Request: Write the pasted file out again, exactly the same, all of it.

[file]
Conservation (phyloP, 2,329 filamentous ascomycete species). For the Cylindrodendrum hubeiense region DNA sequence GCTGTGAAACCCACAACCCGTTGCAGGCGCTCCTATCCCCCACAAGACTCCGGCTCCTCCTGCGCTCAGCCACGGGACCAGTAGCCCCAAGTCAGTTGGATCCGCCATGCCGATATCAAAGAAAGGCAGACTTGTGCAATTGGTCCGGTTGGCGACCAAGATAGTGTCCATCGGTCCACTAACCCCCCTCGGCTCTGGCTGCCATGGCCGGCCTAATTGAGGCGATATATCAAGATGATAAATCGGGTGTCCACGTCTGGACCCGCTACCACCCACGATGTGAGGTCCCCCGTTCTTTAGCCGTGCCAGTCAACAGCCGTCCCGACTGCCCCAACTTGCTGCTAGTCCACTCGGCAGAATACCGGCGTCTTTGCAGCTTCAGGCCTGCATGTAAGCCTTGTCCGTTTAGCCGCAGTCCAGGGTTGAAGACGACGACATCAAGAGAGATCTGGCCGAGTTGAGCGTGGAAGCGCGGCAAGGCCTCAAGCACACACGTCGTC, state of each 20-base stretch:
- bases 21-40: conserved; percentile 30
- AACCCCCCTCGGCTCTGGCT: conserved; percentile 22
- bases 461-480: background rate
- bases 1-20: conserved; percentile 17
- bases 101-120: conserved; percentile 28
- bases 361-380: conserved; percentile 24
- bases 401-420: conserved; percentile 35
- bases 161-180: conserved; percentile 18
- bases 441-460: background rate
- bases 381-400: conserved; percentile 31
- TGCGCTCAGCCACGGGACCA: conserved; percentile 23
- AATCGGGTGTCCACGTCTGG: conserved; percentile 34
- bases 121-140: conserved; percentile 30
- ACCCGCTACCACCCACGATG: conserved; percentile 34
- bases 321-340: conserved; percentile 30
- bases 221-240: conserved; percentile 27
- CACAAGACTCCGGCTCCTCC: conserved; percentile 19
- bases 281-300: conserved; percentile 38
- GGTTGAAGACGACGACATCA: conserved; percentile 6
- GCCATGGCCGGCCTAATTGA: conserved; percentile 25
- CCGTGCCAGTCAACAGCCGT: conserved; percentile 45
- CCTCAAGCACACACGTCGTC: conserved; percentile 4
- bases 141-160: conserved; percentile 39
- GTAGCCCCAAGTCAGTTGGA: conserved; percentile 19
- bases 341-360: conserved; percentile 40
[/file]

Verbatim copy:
Conservation (phyloP, 2,329 filamentous ascomycete species). For the Cylindrodendrum hubeiense region DNA sequence GCTGTGAAACCCACAACCCGTTGCAGGCGCTCCTATCCCCCACAAGACTCCGGCTCCTCCTGCGCTCAGCCACGGGACCAGTAGCCCCAAGTCAGTTGGATCCGCCATGCCGATATCAAAGAAAGGCAGACTTGTGCAATTGGTCCGGTTGGCGACCAAGATAGTGTCCATCGGTCCACTAACCCCCCTCGGCTCTGGCTGCCATGGCCGGCCTAATTGAGGCGATATATCAAGATGATAAATCGGGTGTCCACGTCTGGACCCGCTACCACCCACGATGTGAGGTCCCCCGTTCTTTAGCCGTGCCAGTCAACAGCCGTCCCGACTGCCCCAACTTGCTGCTAGTCCACTCGGCAGAATACCGGCGTCTTTGCAGCTTCAGGCCTGCATGTAAGCCTTGTCCGTTTAGCCGCAGTCCAGGGTTGAAGACGACGACATCAAGAGAGATCTGGCCGAGTTGAGCGTGGAAGCGCGGCAAGGCCTCAAGCACACACGTCGTC, state of each 20-base stretch:
- bases 21-40: conserved; percentile 30
- AACCCCCCTCGGCTCTGGCT: conserved; percentile 22
- bases 461-480: background rate
- bases 1-20: conserved; percentile 17
- bases 101-120: conserved; percentile 28
- bases 361-380: conserved; percentile 24
- bases 401-420: conserved; percentile 35
- bases 161-180: conserved; percentile 18
- bases 441-460: background rate
- bases 381-400: conserved; percentile 31
- TGCGCTCAGCCACGGGACCA: conserved; percentile 23
- AATCGGGTGTCCACGTCTGG: conserved; percentile 34
- bases 121-140: conserved; percentile 30
- ACCCGCTACCACCCACGATG: conserved; percentile 34
- bases 321-340: conserved; percentile 30
- bases 221-240: conserved; percentile 27
- CACAAGACTCCGGCTCCTCC: conserved; percentile 19
- bases 281-300: conserved; percentile 38
- GGTTGAAGACGACGACATCA: conserved; percentile 6
- GCCATGGCCGGCCTAATTGA: conserved; percentile 25
- CCGTGCCAGTCAACAGCCGT: conserved; percentile 45
- CCTCAAGCACACACGTCGTC: conserved; percentile 4
- bases 141-160: conserved; percentile 39
- GTAGCCCCAAGTCAGTTGGA: conserved; percentile 19
- bases 341-360: conserved; percentile 40